As fear and grief turn people into literal monsters, the Sangeryes find that they can track Adro through Berg. Find out what happens as they venture into the deep south in Bitter Root #8, from Image Comics!


Writer: David F. Walker and Chuck Browne
Artist: Sanford Greene
Colorist: Sofie Dodgson
Letterer: Clayton Cowles
Editor: Shelly Bond
Publisher: Image Comics
Cover Price: $3.99
Release Date: June 10, 2020

Previously in Bitter Root: We learn about Dr. Sylvester’s back story. In 1919, his young wife died. Two years later, during the Tulsa Race Massacre, his two young children are killed. He’s desperate, he’s grieving, and in this state Miss Knightsdale (in her monstrous form) finds him. Beatrice Sangerye and her friend Iris see this, follow them, and capture them, taking them to a small Native American village. With the root treatment, Miss Knightsdale reverts to human, but she is Black – and Black people have never been Jinoo. Back in Harlem in the story’s present (1924), Ma Etta and Berg can feel the change in him, which is the same as the change in Miss Knightsdale. She is not a Jinoo; she is something different. In Georgia, Adro the demon (in Miss Knightsdale’s body) visits the grieving family of a murdered boy and asks them to give up their pain and suffering to her – and she’ll brings their son back.


Bitter Root #8 opens in Harlem in the aftermath of the enormous Jinoo battle from a couple issues ago. Enoch could not get any of the other family groups in New York to help him, so he and Blink are on their own. But they’ve brought in a small group of the local police and shared serum and guns with them. Enoch has two sera – one for restoring Jinoo, and the other for restoring the new creature, the Inzondo. But how can they tell them apart? It turns out that Enoch’s creatures react differently to them.

Then Blink and Enoch head for a club where people have been gathering to be safe, to grieve, to come together through music. Among the grieving are Inzondo, and Blink must go through and inject as many as she can to try to save them. Blink is here because her mother asked her to stay in Harlem, and because she has a feeling that Blink is the one who can save them. She knows full well that the serum only works for a short time and despairs that they can ever figure this out.

Nora, Ford, Berg, Cullen, and Johnnie Ray are off in the family truck to the South. Berg’s link with the other Inzondo will lead them to Adro, or so they hope. Adro is in Georgia because great pain and suffering give him strength, and there is plenty of that there.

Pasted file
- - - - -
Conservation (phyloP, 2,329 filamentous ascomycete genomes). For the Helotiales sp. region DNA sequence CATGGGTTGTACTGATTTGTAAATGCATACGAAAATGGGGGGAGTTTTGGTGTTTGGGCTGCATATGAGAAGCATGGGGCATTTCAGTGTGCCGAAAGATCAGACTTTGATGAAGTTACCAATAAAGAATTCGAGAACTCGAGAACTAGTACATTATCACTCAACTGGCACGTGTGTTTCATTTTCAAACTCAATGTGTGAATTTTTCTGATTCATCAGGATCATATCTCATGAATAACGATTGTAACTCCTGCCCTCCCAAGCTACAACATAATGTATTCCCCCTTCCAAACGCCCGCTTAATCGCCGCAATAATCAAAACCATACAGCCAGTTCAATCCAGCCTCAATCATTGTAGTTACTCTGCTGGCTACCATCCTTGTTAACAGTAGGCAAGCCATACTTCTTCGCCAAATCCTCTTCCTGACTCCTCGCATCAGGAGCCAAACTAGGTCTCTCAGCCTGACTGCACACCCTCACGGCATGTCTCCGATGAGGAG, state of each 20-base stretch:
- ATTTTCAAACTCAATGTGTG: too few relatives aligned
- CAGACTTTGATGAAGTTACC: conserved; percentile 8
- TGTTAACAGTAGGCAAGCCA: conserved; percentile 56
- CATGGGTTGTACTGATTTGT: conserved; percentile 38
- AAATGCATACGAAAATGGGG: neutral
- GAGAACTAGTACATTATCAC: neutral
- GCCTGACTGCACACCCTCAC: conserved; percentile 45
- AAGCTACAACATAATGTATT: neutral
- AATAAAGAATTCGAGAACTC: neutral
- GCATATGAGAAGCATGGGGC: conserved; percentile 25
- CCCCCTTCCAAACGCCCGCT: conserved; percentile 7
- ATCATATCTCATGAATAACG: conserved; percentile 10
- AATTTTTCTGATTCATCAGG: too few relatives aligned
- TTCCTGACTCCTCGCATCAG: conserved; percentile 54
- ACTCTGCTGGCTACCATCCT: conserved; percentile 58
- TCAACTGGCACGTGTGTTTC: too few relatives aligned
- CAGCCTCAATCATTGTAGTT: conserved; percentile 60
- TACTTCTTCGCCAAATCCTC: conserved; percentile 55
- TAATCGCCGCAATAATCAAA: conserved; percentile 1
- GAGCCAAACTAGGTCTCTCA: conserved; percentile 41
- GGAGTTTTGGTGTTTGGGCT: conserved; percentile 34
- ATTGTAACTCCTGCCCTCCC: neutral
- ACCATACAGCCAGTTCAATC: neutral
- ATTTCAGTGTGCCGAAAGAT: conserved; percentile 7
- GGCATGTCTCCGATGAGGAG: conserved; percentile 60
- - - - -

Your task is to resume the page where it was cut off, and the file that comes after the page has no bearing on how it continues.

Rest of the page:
Dr. Sylvester is coming to grips with what he’s unleashed on the world, when he is approached by the father of the boy who was lynched. He talks about what happened, how his boy was falsely accused, and this was the excuse for nightriders to burn their homes and kill his son. He wanted his son back more than anything, but now that he’s back, he isn’t whole; he isn’t the son he knew, and we can see it. His soul is not there; it has been replaced. Dr. Sylvester knows this grief intimately, knows the desire for salvation, for something to save them and finally give them respite for suffering. But what Adro gives is nothing like salvation.

The truck breaks down, and it is an education to see Ford talk them through how they need to behave. A case in point – Cullen thinks it doesn’t make sense for them all to go find a mechanic. Ford points out that a sole Black person here will be seen as looking for trouble. The racism of the town of Hopeville is out in the open. I think the hardest part of reading this issue for me was to have it brought home how little things have changed in the last hundred years. But underneath it all, there is a spark of hope, of optimism, that there is a way out if we’re brave enough to find it.


The art of Bitter Root #8 brings the story to life vividly and with great verve. The scene in the club in Harlem is particularly powerful. At first, we see crowds of people, worn down, in various stages of shock or grief. When the music kicks in, notes fill the background abstractly, but with an underlying structure, like the blues, like jazz. The musicians sing and play with their hearts and souls, and as that community of grief wells up, Inzondo appear. It is gorgeous and heart rending.

Enoch’s pets, resembling a cross between rabbits and dogs, are a delightful and welcome note of humor. It’s honestly fun to watch the police try to figure out how to deal with them, and it’s charming to see Berg (who still speaks in ten-dollar words) interacting with them in the back of the truck. The character work continues to be tremendous, and this issue has so much raw emotion.


Bitter Root #8 hits at a time in our country where there is no better time to fall into this story and watch it unfold. It is intense and deeply emotional, but underneath there is a spark of hope. This is more than a thrilling monster story – it is a tale for our time and all time with a richly brilliant cast of characters.

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Bitter Root #8

Great Read!

While Blink and Enoch try to keep things stable in Harlem, the other Sangeryes travel to the heart of the south, where Adro feeds on the grief of the desperate.

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By day, she’s a mild-mannered bureaucrat and Ms. Know-It-All. By night, she’s a dance teacher and RPG player (although admittedly not on the same nights). On the weekends, she may be found judging Magic, playing Guild Wars 2 (badly), or following other creative pursuits. Holy Lack of Copious Free Time, Batman! While she’s always wished she had teleportation as her superpower, she suspects that super-speed would be much more practical because then she’d have time to finish up those steampunk costumes she’s also working on.

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